Australian Bureau of Statistics
1360.0 - Measuring Australia's Economy, 2003
Latest ISSUE Released at 11:30 AM (CANBERRA TIME) 03/02/2003
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The balance on the financial account, in original terms, changes markedly from quarter to quarter. This volatility reflects, in part, the huge gross flows which underlie the balance on financial account and the difficulties associated with recording them in the correct time period. This in turn, is reflected in the volatility and size of the net errors and omissions item. As Australia usually has a current account deficit, the balance on the financial account usually records a surplus (or net inflow).
The financial account provides information on transactions in Australia’s foreign financial assets and liabilities, such as equity investments, bonds and other debt securities, and loans and other liabilities such as trade credit.
Credit entries in the financial account are net inflows, resulting from a reduction in Australian investment abroad and/or an increase in foreign investment in Australia. Debit entries are net outflows. As in the current and capital accounts, credit entries are shown without sign while debit entries have a negative sign.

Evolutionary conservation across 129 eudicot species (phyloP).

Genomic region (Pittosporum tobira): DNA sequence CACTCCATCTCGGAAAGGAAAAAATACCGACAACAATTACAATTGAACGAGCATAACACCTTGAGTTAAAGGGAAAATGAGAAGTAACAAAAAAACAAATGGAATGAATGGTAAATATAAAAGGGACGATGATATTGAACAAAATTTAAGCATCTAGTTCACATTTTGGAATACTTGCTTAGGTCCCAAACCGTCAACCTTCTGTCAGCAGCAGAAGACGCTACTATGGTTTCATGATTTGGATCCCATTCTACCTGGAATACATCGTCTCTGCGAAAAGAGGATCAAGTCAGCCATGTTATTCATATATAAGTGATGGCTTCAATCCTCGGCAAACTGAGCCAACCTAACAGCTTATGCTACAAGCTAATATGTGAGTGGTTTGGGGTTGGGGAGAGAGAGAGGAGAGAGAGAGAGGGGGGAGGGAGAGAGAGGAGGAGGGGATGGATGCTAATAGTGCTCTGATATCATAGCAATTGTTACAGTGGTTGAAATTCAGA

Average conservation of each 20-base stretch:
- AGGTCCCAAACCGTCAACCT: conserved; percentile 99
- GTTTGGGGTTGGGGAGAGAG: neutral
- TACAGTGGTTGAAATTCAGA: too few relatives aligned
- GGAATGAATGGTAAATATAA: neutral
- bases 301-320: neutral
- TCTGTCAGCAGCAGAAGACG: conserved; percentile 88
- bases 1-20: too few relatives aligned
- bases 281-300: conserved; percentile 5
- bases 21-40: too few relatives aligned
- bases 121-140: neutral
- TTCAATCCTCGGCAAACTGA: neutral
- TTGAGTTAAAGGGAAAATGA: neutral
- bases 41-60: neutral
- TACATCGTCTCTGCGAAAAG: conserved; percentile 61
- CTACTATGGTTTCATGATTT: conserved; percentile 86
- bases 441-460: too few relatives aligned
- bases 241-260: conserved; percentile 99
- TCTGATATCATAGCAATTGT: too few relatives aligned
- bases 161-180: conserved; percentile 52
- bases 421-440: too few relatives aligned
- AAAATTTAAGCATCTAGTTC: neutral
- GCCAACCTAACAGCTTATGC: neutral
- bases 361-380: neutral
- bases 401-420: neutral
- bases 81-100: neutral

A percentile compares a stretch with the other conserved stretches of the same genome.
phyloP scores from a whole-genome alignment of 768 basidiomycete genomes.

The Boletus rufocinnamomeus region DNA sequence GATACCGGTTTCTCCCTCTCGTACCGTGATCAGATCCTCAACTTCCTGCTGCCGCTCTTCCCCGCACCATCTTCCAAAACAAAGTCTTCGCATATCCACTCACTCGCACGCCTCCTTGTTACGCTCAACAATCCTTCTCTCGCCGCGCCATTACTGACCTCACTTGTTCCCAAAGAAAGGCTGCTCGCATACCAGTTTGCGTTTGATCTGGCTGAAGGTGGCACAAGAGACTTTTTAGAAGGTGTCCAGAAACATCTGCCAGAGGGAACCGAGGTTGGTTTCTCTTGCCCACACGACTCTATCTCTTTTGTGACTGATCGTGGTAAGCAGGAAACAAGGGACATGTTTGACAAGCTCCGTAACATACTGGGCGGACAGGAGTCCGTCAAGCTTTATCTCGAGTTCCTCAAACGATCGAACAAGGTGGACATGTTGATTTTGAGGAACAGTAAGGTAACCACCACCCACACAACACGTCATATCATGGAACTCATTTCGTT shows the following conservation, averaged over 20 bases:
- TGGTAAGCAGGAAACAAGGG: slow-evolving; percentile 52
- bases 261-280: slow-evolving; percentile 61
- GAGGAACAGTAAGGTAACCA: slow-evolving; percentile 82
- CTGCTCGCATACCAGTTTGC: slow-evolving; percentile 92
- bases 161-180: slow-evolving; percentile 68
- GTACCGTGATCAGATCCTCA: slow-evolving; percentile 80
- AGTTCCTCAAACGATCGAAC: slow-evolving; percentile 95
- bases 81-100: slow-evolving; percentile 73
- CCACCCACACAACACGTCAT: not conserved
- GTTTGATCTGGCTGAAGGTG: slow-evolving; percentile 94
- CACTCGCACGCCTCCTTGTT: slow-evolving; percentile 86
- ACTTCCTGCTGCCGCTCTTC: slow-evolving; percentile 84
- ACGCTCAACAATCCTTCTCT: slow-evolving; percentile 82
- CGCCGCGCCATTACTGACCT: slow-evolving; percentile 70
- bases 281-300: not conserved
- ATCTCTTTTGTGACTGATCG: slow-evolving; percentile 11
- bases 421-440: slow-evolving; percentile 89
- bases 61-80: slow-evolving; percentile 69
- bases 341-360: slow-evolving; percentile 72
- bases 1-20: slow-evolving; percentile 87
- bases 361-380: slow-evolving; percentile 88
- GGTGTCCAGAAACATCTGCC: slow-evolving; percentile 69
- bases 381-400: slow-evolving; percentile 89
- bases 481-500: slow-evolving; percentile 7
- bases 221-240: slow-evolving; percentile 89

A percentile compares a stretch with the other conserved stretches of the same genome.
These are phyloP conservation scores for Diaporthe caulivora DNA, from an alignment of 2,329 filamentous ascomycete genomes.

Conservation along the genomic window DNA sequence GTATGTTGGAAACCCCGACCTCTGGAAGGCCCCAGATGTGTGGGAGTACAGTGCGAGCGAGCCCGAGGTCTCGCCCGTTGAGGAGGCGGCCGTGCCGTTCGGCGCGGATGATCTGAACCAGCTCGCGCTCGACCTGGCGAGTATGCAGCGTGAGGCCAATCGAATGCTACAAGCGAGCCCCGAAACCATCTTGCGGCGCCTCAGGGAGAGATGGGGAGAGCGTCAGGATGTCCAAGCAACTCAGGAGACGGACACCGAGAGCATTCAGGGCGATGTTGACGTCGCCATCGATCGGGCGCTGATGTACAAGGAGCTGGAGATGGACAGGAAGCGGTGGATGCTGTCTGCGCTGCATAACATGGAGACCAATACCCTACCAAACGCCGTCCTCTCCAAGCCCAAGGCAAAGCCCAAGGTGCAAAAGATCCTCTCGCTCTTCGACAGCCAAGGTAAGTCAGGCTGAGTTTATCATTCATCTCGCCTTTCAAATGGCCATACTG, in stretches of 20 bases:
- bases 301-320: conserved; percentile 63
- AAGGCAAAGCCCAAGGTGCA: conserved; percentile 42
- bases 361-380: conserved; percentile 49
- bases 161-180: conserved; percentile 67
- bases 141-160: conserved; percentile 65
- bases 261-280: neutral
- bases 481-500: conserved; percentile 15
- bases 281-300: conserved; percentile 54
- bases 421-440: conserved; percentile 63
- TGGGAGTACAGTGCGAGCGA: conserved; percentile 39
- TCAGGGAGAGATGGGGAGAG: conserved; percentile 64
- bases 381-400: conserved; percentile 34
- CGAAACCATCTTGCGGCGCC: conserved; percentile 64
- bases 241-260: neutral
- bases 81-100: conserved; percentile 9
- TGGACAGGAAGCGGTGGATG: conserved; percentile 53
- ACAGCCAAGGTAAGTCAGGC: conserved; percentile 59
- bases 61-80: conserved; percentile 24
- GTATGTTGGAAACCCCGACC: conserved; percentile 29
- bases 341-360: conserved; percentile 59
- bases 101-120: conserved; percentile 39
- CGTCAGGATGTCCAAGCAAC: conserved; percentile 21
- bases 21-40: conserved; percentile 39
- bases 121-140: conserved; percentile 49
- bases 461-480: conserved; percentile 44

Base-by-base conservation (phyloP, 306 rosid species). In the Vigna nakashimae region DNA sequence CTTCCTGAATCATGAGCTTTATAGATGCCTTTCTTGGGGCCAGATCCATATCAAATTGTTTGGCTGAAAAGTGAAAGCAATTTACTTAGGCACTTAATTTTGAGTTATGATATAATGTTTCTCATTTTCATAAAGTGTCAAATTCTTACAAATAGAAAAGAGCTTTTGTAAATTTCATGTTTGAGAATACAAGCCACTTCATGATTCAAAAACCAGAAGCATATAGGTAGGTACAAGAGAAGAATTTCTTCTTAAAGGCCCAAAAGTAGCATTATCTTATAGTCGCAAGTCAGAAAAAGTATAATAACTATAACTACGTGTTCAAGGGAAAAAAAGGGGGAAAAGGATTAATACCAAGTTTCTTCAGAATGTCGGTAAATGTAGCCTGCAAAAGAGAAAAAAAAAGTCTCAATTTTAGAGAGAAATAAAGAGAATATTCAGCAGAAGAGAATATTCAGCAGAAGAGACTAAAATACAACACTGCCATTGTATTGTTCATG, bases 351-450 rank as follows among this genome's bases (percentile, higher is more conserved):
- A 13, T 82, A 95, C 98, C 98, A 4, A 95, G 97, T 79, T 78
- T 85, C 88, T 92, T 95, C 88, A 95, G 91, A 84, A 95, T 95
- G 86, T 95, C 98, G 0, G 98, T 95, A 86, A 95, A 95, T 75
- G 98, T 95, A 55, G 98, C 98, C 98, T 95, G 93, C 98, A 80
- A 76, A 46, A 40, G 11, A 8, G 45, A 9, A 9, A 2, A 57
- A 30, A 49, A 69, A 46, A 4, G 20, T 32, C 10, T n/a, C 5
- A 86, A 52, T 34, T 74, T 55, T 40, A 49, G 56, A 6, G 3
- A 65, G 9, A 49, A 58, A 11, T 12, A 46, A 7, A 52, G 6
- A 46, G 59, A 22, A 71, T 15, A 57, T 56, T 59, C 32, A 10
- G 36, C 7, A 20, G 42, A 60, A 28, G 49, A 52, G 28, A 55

A positive financial account balance (a net inflow) occurs when the increase in Australia’s liabilities to foreign countries (or the reduction in claims on foreign countries) in a period exceeds the increase in Australia’s claims on foreign countries (or the reduction in liabilities to foreign countries). A net financial inflow occurs when a country has a deficit on its combined current and capital accounts. In other words, to finance the current account deficit it draws on savings from the rest of the world.
A negative financial account balance (a net outflow) occurs when the increase in Australia’s claims on foreign countries (or the reduction in liabilities to foreign countries) in a period exceeds the increase in its liabilities to foreign countries (or the reduction in claims on foreign countries). In principle, such a net financial outflow occurs when a country has a surplus on its combined current and capital accounts. In other words, the net outflow for countries with such a surplus represents the extent to which they provide their domestic savings to finance deficits in the rest of the world.
This page last updated 20 January 2006
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